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The purpose of the cyberbullying web page is to help BC teachers cope with cyberbullying in their classrooms and in their personal lives. 

What is cyberbullying?

Cyberbullying has been defined by Canadian educator Bill Belsey as “the use of information and communication technologies (such as e-mail, cell phones, pager text messages, instant messaging, and defamatory personal websites) to support deliberate, repeated and hostile behaviour by an individual or group, that is intended to harm others”.

Belsey is the creator of www.cyberbullying.org, the first website about the issue of cyberbullying. His article, Cyberbullying: An Emerging Threat to the “always on” Generation PDF file; Acrobat Reader required., provides further context and a general overview of the topic.

Tips for Teachers

Canadian Teachers’ Federation. Cybertips for teachers.


Articles & Reports

Canadian research on cyberbullying of students, as well as cyberbullying directed against teachers and other educators.

Hango, D. (2016). Cyberbullying and cyberstalking among Internet users aged 15 to 29 in Canada. Insights on Canadian Society. December. Statistics Canada Catalogue no. 75-006-X.

Smith, A., Poon, C., Neumayer, H., & McCreary Centre Society. (2016). Untangling the web: Online safety and sexting among BC youth . Vancouver, BC: McCreary Centre Society.         

Steeves, Valerie. (2014). Young Canadians in a Wired World, Phase III: Dealing with Online Meanness, Cruelty and Threats: MediaSmarts.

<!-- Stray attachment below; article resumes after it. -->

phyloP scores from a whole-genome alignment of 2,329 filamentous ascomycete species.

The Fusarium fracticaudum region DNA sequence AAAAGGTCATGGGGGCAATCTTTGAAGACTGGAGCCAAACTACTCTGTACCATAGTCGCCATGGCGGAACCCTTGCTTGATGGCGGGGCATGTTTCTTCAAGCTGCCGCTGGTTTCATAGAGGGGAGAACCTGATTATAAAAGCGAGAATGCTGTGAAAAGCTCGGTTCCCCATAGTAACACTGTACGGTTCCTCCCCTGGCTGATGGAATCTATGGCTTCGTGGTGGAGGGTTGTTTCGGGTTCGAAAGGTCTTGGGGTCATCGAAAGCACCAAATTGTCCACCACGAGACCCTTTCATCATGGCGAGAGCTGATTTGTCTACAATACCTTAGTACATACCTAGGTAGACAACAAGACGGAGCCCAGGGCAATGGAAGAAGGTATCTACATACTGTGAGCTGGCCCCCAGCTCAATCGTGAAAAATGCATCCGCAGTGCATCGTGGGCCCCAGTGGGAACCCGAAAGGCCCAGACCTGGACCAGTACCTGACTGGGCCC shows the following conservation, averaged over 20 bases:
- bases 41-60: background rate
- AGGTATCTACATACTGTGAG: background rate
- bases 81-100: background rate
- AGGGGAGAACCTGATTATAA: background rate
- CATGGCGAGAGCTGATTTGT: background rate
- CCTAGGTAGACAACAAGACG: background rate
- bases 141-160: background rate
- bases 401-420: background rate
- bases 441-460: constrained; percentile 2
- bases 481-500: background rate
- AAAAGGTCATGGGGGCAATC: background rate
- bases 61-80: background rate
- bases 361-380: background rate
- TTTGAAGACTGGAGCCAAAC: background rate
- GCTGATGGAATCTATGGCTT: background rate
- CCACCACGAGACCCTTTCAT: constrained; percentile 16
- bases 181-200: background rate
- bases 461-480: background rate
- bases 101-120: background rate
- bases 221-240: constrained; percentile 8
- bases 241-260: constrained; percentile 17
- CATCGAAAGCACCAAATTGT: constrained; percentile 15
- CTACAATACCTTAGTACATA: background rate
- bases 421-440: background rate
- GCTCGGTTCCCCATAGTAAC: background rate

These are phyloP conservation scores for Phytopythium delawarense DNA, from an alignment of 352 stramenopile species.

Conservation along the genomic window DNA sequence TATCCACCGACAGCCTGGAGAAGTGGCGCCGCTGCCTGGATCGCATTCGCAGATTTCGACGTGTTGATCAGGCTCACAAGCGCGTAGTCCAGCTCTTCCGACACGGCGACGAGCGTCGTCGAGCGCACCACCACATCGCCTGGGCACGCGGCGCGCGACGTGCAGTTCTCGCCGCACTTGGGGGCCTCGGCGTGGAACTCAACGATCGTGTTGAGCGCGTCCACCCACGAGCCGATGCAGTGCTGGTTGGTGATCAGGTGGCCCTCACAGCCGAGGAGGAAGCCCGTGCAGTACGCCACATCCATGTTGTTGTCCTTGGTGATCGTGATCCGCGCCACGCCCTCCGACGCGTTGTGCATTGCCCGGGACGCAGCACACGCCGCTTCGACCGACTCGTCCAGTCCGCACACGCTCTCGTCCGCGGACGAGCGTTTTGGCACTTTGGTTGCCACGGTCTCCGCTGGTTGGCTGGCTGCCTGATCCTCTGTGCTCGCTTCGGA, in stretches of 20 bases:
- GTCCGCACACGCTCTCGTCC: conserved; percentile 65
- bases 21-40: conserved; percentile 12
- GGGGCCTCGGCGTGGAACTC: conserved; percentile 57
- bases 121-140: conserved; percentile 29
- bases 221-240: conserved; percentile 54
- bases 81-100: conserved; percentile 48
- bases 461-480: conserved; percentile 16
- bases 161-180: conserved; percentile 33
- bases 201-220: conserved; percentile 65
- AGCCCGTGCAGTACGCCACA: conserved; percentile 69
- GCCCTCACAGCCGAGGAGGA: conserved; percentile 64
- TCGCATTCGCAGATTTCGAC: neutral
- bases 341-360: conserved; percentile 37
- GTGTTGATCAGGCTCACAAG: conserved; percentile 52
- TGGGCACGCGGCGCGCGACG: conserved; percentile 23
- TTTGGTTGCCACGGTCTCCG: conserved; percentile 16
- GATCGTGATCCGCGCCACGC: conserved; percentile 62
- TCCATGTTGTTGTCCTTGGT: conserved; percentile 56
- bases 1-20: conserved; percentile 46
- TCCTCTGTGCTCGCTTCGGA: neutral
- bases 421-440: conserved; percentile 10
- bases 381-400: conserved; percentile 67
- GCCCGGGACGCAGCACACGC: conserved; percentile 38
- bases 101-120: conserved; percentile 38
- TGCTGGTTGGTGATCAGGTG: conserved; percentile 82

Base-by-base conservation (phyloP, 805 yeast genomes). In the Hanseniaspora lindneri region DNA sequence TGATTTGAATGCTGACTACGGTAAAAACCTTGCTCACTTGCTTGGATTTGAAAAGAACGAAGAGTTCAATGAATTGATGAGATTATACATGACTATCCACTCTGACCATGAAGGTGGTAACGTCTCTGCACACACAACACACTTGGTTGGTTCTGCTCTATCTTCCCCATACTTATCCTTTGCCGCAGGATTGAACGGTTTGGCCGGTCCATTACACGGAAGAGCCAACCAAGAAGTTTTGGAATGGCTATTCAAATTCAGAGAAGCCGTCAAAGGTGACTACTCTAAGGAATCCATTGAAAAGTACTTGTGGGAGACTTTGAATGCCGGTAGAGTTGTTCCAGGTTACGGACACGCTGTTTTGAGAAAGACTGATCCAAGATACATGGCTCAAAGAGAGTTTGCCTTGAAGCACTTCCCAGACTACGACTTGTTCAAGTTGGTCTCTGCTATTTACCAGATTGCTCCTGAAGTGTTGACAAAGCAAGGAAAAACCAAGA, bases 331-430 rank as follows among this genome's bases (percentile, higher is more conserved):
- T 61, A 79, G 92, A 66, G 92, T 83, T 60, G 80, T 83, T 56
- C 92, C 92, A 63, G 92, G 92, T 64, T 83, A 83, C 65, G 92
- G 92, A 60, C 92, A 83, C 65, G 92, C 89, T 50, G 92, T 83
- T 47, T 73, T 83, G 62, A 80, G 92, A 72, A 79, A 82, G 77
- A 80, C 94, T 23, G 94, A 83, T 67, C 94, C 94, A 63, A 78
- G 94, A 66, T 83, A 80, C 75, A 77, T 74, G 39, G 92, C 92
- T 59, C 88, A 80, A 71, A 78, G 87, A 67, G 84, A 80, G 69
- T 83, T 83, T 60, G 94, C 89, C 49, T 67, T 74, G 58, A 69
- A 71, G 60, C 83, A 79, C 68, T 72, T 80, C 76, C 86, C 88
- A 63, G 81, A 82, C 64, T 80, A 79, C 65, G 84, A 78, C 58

The Bully Project website has assembled tools and resources to help you prevent bullying and create a more caring respectful community.

Canadian Red Cross provides information on cyberbullying and abuse prevention.


Cybersmart Education not only addresses online safety and security issues, but also fosters 21st century skills to increase student engagement and prepare students to achieve in today’s digital society. 

Government of Canada provides information for parents on cyberbullying.

Kids in the Know the Canadian Centre for Child Protection’s national safety education program. The program engages students with interactive activities to help build skills that increase their personal safety and reduce their risk of victimization online and in the real world.

Media Smarts has developed a series of bilingual lessons to give students a better understanding of the ethical and legal implications of cyber bullying and to promote positive Internet use.

NeedHelpNow.ca, an initiative of the Canadian Centre for Child Protection, aims to provide information to youth who have been negatively impacted by a sexual picture or video being shared by peers. The site offers guidance to help young people get through the situation, and also offers tips for helping youth through a sexting or cyberbullying crisis.  

PrevNet: Promoting Relationships and Eliminating Violence Network has basic information on what cyberbullying is.

West Coast LEAF: Is that Legal?
This plain language legal guide was developed for youth and is a multilingual resource.

Compiled by BCTF Information Services
Last modified May 23, 2018

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